• Because “you know you want it” and “what’s your favorite sexual position?” felt like good conversation starters to more than one man.
  • Because I had to stop getting coffee in the morning, at a convenience store, because there were always creepers, who were always starring. It was easier not to deal with it. Yes, I chose to not get coffee. Me. The coffee fiend.
  • Because I always know the way out of a room, if I need to leave quickly.


The list is endless. That’s a smattering. The truth is that I know more women who have been raped or sexually assaulted than not. If you think that a woman has somehow blazed through this impossible-to-avoid gauntlet unscathed, you’re wrong. If she hasn’t told you, she doesn’t trust you. Or she feels shame, because we’re often handed responsibility for other people’s actions. As girls, we are told not to wear tank tops to school, that yoga pants are a distraction.


Boys aren’t told to behave themselves. Girls are told to alter their appearance, because boys. And it’s wrong. Even now, if I wear yoga pants and some random man creeps on me, it has nothing to do with what I’m wearing. It has everything to do with his sense of entitlement, the odd, unvarnished predatory gaze has nothing to do with me. It’s his failing.


And here’s the thing: women can speak up. And they are, as they are able, if they can dig themselves out of that whole of embarrassment and shame-grief. Because you never know how a man might retaliate. You never know what the consequence will be—just that it will be something. So, when speaking up, a woman takes an unquantifiable risk, usually either because she’s fed up or trying to protect future possible victims.


When women speak, listen. But more than that, gentlemen, use your voices. Not to say #MeToo or give some vague show of Facebook solidarity. As a friend recently observed to me, that’s the online version of “thoughts and prayers.” What you can do is confront your creeper friend who stares inappropriately. Call out the dude at work for saying unacceptable things. Don’t let something slide by “as a joke,” because even if we are laughing, we really aren’t.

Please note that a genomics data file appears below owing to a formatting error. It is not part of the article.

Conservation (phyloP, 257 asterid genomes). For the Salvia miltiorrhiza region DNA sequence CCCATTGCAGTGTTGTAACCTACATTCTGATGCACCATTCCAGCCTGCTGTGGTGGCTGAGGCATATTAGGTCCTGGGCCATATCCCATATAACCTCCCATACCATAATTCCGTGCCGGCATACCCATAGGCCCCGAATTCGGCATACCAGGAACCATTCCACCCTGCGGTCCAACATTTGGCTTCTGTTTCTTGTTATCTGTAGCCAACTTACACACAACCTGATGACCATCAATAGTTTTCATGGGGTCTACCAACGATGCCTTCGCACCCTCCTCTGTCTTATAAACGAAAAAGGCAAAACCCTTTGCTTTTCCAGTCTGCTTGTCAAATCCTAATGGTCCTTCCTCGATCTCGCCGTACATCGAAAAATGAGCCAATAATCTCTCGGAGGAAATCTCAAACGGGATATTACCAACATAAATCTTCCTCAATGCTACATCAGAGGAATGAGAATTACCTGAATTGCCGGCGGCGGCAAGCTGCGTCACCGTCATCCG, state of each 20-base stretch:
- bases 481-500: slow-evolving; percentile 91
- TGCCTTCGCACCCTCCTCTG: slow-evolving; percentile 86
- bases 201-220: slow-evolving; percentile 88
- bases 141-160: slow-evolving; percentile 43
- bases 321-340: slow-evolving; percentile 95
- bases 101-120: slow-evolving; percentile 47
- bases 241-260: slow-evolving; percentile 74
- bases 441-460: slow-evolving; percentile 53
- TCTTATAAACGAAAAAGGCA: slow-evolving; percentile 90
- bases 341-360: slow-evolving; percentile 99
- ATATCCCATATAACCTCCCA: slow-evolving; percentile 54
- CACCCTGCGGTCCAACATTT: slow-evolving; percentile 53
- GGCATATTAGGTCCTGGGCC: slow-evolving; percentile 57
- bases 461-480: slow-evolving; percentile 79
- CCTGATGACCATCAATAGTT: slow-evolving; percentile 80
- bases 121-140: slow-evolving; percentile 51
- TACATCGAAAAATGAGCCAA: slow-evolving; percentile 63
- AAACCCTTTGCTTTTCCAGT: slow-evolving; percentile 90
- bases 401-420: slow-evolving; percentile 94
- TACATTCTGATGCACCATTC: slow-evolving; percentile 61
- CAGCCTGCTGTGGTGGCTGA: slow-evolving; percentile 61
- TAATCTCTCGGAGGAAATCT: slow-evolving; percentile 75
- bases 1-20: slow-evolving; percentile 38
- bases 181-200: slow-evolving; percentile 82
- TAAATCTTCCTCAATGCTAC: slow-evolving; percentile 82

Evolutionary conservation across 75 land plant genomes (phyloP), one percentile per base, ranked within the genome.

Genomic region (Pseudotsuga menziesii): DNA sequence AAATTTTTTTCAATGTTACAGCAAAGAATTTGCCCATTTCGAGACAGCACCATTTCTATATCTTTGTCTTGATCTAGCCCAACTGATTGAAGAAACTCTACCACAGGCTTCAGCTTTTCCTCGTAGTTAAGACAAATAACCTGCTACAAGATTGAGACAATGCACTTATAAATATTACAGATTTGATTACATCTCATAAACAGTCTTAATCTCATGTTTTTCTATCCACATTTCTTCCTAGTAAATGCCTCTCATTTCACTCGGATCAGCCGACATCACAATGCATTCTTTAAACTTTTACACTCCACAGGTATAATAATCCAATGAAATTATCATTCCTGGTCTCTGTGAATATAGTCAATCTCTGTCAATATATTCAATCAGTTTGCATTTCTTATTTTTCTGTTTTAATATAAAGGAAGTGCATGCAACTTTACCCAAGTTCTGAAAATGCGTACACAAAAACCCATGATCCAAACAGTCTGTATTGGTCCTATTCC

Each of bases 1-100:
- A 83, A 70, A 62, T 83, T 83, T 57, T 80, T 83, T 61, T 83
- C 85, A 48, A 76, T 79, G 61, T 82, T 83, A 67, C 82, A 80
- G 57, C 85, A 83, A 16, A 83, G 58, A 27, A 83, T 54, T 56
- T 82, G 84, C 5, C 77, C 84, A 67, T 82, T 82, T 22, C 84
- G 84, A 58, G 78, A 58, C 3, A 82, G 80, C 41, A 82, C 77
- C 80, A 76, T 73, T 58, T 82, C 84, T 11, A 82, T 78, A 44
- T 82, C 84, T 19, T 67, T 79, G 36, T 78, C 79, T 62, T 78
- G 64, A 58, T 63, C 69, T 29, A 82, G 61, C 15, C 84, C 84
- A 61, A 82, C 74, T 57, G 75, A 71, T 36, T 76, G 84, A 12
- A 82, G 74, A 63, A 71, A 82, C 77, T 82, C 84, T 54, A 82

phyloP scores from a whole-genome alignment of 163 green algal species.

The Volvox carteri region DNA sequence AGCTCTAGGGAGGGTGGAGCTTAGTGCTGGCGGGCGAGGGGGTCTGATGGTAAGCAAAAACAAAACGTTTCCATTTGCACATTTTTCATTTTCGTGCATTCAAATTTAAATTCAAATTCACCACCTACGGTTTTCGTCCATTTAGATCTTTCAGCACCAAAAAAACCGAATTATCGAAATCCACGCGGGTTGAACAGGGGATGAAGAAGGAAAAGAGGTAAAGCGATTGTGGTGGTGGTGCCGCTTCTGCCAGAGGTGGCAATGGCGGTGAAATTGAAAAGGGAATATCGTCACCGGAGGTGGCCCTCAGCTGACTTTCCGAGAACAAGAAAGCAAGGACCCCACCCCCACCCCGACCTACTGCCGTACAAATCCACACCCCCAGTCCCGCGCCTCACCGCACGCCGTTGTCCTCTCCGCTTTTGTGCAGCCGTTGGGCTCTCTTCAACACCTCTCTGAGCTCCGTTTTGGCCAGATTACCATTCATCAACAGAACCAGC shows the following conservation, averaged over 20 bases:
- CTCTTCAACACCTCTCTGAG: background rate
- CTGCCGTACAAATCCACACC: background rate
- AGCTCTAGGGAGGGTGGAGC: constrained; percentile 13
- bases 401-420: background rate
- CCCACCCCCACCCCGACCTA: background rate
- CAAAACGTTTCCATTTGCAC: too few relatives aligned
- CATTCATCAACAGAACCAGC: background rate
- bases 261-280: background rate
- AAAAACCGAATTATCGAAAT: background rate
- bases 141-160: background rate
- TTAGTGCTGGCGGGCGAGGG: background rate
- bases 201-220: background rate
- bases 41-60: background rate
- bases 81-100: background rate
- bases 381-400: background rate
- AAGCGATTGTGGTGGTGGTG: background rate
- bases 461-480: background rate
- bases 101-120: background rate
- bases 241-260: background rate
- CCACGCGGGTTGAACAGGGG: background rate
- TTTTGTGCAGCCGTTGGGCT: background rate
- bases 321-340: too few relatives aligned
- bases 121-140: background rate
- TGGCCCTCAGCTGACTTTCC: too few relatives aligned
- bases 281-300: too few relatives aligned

In fact, there’s a whole list of things you can do, right here. Still with me? Good. Now, go do something constructive.

Categories: Uncategorized
  1. October 18, 2017 at 10:46 am

    Thank you for this. I’ve also felt the hashtag is insufficient and felt compelled to write about it but it all feels so overwhelming. Where to start, when you feel like you first have to justify that YES THIS HAPPENS DUH? Thanks for this. And I’m sorry you’ve had to deal with all of those things.

    • October 18, 2017 at 11:08 am

      I struggled with this post for a day or so. It took me a while to figure out what to say, then I worried about how much to say. I’m sorry that you have had to deal with things like this too, because UGH. ❤

  1. October 20, 2017 at 10:01 am

Leave a Reply

Fill in your details below or click an icon to log in:

WordPress.com Logo

You are commenting using your WordPress.com account. Log Out /  Change )

Google photo

You are commenting using your Google account. Log Out /  Change )

Twitter picture

You are commenting using your Twitter account. Log Out /  Change )

Facebook photo

You are commenting using your Facebook account. Log Out /  Change )

Connecting to %s

%d bloggers like this: